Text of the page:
Make sure to follow our dedicated lifestyle page for much more. If you're interested in how Croatia takes care of its environment, give Total Eco Croatia a follow.

Wednesday, 10 April 2019

Zagreb and Ljubljana Stock Exchanges Presented in New York

As Poslovni Dnevnik writes on the 9th of April, 2019, more than sixty meetings with investors were held by five Croatian and three Slovenian issuers as the Zagreb and Ljubljana stock exchanges presented their markets and issuers in New York on Monday, at the second largest international stock market - Nasdaqu, in cooperation with the Auerbach Grayson investment company and with a very good response from American investors, as the Zagreb Stock Exchange announced on Tuesday.

Although the Zagreb and Ljubljana stock exchanges have repeatedly presented their markets and issuers at local and regional investment conferences and on other similar occasions, this was the first time that such an event was organised outside of Europe, the statement said.

With the management bodies of both the Zagreb and the Ljubljana stock exchanges, investors were introduced to the Croatian companies AD Plastik, Arena Hospitality Group, Atlantic Group, Podravka and Valamar Riviera, as well as the Slovenian companies Krka, Petrol and Triglav Group. The Croatian investment association, Intercapital, presented the Croatian and Slovenian market and its potential, and, as previously mentioned, the companies held more than sixty individual meetings with US investors.

"For the first time in the history of the Zagreb Stock Exchange, we're organising the presentation of our most prominent issuers who have voluntarily accepted the highest standards of corporate governance and reporting to US investors.

We are very pleased with the level of interest and we hope that acquainting US investors with our companies and the potential of our regional market will result in their interest in investing in Croatian and Slovenian companies,'' said the director of the Zagreb Stock Exchange, Ivan Gažić, the president of AD Plastik, Marinko Došen, added that he hopes that the New York presentation will help attract new investors to Croatia.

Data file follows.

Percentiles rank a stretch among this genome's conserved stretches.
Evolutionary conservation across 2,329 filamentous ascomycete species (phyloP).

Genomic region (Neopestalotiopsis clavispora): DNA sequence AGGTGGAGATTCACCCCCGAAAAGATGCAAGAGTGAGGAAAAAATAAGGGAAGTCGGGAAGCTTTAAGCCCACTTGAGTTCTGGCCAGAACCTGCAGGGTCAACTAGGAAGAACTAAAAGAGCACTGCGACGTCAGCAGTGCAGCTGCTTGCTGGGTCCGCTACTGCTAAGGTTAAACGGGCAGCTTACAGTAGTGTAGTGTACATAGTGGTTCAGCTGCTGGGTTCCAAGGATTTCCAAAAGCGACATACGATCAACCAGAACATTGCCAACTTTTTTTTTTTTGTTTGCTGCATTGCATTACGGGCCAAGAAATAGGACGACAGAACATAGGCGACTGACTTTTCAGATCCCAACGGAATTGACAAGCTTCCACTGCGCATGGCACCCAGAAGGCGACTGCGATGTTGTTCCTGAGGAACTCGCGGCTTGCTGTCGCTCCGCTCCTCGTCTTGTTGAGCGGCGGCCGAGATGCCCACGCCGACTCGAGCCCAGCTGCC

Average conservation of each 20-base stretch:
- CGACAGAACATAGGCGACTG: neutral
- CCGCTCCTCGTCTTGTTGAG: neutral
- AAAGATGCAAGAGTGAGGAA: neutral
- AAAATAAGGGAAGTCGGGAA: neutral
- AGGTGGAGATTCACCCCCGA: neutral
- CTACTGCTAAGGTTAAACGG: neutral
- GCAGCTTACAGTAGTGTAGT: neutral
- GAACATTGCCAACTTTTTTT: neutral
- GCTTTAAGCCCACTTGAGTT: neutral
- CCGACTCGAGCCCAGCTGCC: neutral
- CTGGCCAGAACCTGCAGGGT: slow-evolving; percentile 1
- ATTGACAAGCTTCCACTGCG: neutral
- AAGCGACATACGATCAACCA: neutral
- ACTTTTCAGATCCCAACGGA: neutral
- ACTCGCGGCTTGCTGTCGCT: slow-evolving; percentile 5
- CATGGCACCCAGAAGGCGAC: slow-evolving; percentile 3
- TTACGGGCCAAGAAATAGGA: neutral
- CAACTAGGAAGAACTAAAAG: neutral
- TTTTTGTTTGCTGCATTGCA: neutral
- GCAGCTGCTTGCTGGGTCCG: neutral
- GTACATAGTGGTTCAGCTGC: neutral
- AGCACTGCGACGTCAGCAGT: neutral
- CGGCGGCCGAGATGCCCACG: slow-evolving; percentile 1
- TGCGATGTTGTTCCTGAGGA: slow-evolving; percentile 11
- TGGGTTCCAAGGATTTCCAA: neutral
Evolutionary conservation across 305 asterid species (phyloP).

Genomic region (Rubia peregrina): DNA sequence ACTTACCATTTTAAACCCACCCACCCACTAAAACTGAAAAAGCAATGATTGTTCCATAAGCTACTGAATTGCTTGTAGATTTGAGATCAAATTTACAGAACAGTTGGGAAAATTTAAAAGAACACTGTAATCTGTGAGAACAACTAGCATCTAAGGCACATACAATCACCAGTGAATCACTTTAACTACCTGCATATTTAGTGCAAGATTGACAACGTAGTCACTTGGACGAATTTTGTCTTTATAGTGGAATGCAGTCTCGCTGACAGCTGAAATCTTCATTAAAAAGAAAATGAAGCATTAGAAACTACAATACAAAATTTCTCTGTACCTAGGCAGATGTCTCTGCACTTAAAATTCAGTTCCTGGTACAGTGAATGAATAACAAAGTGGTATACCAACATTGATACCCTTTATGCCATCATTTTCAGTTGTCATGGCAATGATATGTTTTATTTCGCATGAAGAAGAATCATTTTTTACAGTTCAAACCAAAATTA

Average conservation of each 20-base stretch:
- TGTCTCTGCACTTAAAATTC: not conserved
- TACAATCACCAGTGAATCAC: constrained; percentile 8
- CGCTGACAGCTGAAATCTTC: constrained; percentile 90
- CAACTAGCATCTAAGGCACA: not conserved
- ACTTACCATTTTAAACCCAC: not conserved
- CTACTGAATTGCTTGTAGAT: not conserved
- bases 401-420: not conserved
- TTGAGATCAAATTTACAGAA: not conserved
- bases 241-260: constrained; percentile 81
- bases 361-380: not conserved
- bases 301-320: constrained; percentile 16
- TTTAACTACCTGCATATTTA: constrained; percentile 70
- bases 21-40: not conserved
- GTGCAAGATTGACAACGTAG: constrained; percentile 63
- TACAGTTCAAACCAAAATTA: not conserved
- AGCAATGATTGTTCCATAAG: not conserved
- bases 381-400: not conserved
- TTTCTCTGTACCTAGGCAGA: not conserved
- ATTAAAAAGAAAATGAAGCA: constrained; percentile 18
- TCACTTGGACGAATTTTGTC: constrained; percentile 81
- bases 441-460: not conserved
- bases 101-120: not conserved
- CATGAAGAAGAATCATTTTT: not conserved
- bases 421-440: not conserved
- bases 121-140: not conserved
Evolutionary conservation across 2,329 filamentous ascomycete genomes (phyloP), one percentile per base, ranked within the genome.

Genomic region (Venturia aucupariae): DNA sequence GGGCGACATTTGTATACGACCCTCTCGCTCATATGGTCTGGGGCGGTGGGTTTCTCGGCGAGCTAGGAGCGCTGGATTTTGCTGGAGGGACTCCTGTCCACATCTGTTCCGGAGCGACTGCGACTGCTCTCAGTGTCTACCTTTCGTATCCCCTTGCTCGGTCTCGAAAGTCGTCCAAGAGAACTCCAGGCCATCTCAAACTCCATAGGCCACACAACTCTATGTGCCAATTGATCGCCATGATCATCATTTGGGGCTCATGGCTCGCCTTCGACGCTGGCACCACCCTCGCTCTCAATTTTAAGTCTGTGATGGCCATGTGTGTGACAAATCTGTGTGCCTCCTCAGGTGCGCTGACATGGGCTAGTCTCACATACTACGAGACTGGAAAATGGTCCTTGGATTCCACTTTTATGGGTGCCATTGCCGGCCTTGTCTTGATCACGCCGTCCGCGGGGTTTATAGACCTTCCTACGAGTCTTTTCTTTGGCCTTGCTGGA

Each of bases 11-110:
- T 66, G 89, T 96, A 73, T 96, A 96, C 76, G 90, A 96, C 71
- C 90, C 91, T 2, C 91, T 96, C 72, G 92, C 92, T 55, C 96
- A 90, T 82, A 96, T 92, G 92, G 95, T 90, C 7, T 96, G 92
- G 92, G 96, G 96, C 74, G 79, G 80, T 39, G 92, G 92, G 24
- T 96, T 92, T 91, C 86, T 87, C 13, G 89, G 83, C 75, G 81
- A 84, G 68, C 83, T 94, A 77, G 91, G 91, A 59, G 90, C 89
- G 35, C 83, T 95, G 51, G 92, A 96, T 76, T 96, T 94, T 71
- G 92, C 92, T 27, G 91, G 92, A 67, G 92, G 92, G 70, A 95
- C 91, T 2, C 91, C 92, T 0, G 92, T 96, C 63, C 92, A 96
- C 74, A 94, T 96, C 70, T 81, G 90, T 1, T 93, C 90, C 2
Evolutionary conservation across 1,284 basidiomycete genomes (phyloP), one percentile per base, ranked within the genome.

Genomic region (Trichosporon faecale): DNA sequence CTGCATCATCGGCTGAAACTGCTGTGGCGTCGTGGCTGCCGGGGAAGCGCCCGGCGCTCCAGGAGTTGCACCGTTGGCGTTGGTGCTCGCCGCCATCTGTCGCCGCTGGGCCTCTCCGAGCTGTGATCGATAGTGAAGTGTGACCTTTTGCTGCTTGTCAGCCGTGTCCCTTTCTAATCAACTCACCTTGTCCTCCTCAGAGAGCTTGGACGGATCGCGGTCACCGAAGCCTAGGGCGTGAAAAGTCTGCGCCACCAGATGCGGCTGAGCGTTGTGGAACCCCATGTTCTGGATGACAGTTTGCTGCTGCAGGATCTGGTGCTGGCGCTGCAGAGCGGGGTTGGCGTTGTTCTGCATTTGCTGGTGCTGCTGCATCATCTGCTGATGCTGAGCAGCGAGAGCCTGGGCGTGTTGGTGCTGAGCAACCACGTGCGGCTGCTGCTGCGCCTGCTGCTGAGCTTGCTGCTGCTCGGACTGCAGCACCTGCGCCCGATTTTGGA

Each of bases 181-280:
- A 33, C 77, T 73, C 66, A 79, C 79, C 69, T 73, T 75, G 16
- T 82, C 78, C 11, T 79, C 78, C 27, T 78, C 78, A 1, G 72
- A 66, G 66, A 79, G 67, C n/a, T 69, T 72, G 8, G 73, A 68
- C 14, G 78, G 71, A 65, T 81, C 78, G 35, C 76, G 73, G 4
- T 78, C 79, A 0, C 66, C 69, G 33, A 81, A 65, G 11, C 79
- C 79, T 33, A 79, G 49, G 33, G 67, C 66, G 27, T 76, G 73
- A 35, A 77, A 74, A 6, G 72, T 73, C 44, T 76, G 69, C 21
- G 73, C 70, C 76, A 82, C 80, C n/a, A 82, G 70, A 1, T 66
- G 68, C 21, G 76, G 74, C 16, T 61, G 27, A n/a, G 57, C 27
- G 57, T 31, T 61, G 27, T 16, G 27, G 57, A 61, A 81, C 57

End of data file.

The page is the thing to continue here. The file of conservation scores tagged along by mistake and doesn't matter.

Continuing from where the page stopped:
"We support all the activities of the [Zagreb] exchange, which will enable us to revive the Croatian capital market with joint forces, we're pleased with the level of interest of American investors in AD Plastik, and I believe that the potential of our shares and business will be recognised on that market as well,'' Došen stated.

Make sure to follow our dedicated business page for much more.

Tuesday, 5 March 2019

Shopping in Slovenia or Croatia - Which Country Pays Off?

Croatia's infamous VAT is throwing prices around much more than one might expect at first when shopping in Lidl or Spar. Just how does your weekly shop in Croatia compare to a weekly shop in neighbouring Slovenia?

As Poslovni Dnevnik writes on the 5th of March, 2019, when taking a walk through six Slovenian and Croatian shops, it didn't take long to realise that retailers are struggling with their own branded goods, which are already sold at relatively low prices, and they could actually save well on them.

The popular Italian retail chain Eurospin, known for its discount prices, hasn't yet opened its doors in Croatia, but it can be revealed that the retail companty is indeed looking for locations for its stores across the country. It also has its own website in Croatian language on which the following has been published: "Still a little more patience ... We're coming."

A group of 24sata journalists from Croatia visited their store in Laško in neighbouring Slovenia to check if their prices really are lower than their competitors, and what prices were in comparison to the Croatian market.

They selected a basket of fourteen different products and compared then - Eurospin was cheaper than the first competitor in Slovenia by just a few lipa.

They also compared the prices in Slovenian stores with those in Croatia - some shopping baskets are very much the same, and the difference between the cheapest Slovenian product and the most expensive Croatian one is 22 kuna. However, it should be borne in mind that Slovenians have two tax rates applied when it comes to retail - 22 and 9.5 percent, and they also have a lower VAT rate (surprise, surprise) than is applied in Croatia, of 25 and 13 percent.